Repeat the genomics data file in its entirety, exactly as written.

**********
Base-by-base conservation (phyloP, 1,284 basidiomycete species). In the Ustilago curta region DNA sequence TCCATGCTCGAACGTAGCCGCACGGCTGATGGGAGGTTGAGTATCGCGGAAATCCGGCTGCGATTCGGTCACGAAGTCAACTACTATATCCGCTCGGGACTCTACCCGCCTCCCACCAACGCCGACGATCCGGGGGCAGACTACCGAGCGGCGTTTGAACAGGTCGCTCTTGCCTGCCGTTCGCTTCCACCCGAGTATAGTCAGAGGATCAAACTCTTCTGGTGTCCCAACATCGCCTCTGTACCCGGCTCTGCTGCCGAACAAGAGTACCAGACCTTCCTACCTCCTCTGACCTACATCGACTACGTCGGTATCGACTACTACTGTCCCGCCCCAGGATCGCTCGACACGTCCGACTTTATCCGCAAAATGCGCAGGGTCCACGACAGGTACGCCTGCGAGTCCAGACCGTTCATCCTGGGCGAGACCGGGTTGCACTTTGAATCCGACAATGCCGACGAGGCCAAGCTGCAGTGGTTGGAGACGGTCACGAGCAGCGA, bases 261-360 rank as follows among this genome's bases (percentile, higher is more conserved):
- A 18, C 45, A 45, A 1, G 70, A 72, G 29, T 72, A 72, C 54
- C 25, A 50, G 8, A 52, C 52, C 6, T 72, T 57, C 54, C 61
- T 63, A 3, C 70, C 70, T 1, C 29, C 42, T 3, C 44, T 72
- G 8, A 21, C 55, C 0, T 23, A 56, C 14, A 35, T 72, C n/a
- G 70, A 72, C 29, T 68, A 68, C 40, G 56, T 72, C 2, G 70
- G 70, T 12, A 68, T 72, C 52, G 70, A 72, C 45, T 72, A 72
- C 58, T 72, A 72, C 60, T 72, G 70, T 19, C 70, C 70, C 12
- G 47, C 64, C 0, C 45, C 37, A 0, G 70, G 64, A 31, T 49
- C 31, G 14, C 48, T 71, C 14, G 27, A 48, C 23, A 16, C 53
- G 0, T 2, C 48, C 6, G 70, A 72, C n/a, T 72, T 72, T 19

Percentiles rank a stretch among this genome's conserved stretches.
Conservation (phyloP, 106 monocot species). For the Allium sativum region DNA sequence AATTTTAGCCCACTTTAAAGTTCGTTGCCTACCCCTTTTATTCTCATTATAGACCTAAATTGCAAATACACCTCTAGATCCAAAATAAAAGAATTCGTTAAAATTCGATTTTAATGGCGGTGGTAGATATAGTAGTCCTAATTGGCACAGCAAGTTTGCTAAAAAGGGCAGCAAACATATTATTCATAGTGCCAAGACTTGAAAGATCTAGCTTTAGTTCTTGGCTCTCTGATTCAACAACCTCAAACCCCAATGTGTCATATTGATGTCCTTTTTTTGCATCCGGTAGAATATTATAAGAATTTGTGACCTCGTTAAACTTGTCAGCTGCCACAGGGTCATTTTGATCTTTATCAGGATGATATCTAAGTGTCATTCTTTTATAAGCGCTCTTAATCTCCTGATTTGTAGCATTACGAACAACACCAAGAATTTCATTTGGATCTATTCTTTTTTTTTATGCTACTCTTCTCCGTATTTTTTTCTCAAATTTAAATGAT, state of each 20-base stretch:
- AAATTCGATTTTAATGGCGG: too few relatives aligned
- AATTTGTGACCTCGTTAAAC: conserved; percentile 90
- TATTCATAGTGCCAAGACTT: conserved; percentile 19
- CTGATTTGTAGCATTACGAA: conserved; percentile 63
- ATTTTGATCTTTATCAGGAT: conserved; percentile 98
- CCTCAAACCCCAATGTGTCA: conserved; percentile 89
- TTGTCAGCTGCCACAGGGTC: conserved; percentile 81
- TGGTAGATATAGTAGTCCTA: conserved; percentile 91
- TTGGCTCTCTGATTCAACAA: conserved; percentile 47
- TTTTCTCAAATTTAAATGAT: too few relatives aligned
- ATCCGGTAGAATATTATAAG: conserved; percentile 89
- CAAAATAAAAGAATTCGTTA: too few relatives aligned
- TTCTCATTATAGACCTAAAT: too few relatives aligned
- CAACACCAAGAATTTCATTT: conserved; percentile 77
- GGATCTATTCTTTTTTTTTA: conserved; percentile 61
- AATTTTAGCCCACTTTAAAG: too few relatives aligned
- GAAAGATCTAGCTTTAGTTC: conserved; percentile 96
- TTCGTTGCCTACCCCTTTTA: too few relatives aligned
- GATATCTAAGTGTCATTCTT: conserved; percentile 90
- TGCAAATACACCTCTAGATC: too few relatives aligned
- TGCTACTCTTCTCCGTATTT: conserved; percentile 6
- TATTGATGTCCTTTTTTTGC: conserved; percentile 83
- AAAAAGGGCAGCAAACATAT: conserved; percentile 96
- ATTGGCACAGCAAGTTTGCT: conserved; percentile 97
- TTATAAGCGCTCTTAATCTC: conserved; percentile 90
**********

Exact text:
Base-by-base conservation (phyloP, 1,284 basidiomycete species). In the Ustilago curta region DNA sequence TCCATGCTCGAACGTAGCCGCACGGCTGATGGGAGGTTGAGTATCGCGGAAATCCGGCTGCGATTCGGTCACGAAGTCAACTACTATATCCGCTCGGGACTCTACCCGCCTCCCACCAACGCCGACGATCCGGGGGCAGACTACCGAGCGGCGTTTGAACAGGTCGCTCTTGCCTGCCGTTCGCTTCCACCCGAGTATAGTCAGAGGATCAAACTCTTCTGGTGTCCCAACATCGCCTCTGTACCCGGCTCTGCTGCCGAACAAGAGTACCAGACCTTCCTACCTCCTCTGACCTACATCGACTACGTCGGTATCGACTACTACTGTCCCGCCCCAGGATCGCTCGACACGTCCGACTTTATCCGCAAAATGCGCAGGGTCCACGACAGGTACGCCTGCGAGTCCAGACCGTTCATCCTGGGCGAGACCGGGTTGCACTTTGAATCCGACAATGCCGACGAGGCCAAGCTGCAGTGGTTGGAGACGGTCACGAGCAGCGA, bases 261-360 rank as follows among this genome's bases (percentile, higher is more conserved):
- A 18, C 45, A 45, A 1, G 70, A 72, G 29, T 72, A 72, C 54
- C 25, A 50, G 8, A 52, C 52, C 6, T 72, T 57, C 54, C 61
- T 63, A 3, C 70, C 70, T 1, C 29, C 42, T 3, C 44, T 72
- G 8, A 21, C 55, C 0, T 23, A 56, C 14, A 35, T 72, C n/a
- G 70, A 72, C 29, T 68, A 68, C 40, G 56, T 72, C 2, G 70
- G 70, T 12, A 68, T 72, C 52, G 70, A 72, C 45, T 72, A 72
- C 58, T 72, A 72, C 60, T 72, G 70, T 19, C 70, C 70, C 12
- G 47, C 64, C 0, C 45, C 37, A 0, G 70, G 64, A 31, T 49
- C 31, G 14, C 48, T 71, C 14, G 27, A 48, C 23, A 16, C 53
- G 0, T 2, C 48, C 6, G 70, A 72, C n/a, T 72, T 72, T 19

Percentiles rank a stretch among this genome's conserved stretches.
Conservation (phyloP, 106 monocot species). For the Allium sativum region DNA sequence AATTTTAGCCCACTTTAAAGTTCGTTGCCTACCCCTTTTATTCTCATTATAGACCTAAATTGCAAATACACCTCTAGATCCAAAATAAAAGAATTCGTTAAAATTCGATTTTAATGGCGGTGGTAGATATAGTAGTCCTAATTGGCACAGCAAGTTTGCTAAAAAGGGCAGCAAACATATTATTCATAGTGCCAAGACTTGAAAGATCTAGCTTTAGTTCTTGGCTCTCTGATTCAACAACCTCAAACCCCAATGTGTCATATTGATGTCCTTTTTTTGCATCCGGTAGAATATTATAAGAATTTGTGACCTCGTTAAACTTGTCAGCTGCCACAGGGTCATTTTGATCTTTATCAGGATGATATCTAAGTGTCATTCTTTTATAAGCGCTCTTAATCTCCTGATTTGTAGCATTACGAACAACACCAAGAATTTCATTTGGATCTATTCTTTTTTTTTATGCTACTCTTCTCCGTATTTTTTTCTCAAATTTAAATGAT, state of each 20-base stretch:
- AAATTCGATTTTAATGGCGG: too few relatives aligned
- AATTTGTGACCTCGTTAAAC: conserved; percentile 90
- TATTCATAGTGCCAAGACTT: conserved; percentile 19
- CTGATTTGTAGCATTACGAA: conserved; percentile 63
- ATTTTGATCTTTATCAGGAT: conserved; percentile 98
- CCTCAAACCCCAATGTGTCA: conserved; percentile 89
- TTGTCAGCTGCCACAGGGTC: conserved; percentile 81
- TGGTAGATATAGTAGTCCTA: conserved; percentile 91
- TTGGCTCTCTGATTCAACAA: conserved; percentile 47
- TTTTCTCAAATTTAAATGAT: too few relatives aligned
- ATCCGGTAGAATATTATAAG: conserved; percentile 89
- CAAAATAAAAGAATTCGTTA: too few relatives aligned
- TTCTCATTATAGACCTAAAT: too few relatives aligned
- CAACACCAAGAATTTCATTT: conserved; percentile 77
- GGATCTATTCTTTTTTTTTA: conserved; percentile 61
- AATTTTAGCCCACTTTAAAG: too few relatives aligned
- GAAAGATCTAGCTTTAGTTC: conserved; percentile 96
- TTCGTTGCCTACCCCTTTTA: too few relatives aligned
- GATATCTAAGTGTCATTCTT: conserved; percentile 90
- TGCAAATACACCTCTAGATC: too few relatives aligned
- TGCTACTCTTCTCCGTATTT: conserved; percentile 6
- TATTGATGTCCTTTTTTTGC: conserved; percentile 83
- AAAAAGGGCAGCAAACATAT: conserved; percentile 96
- ATTGGCACAGCAAGTTTGCT: conserved; percentile 97
- TTATAAGCGCTCTTAATCTC: conserved; percentile 90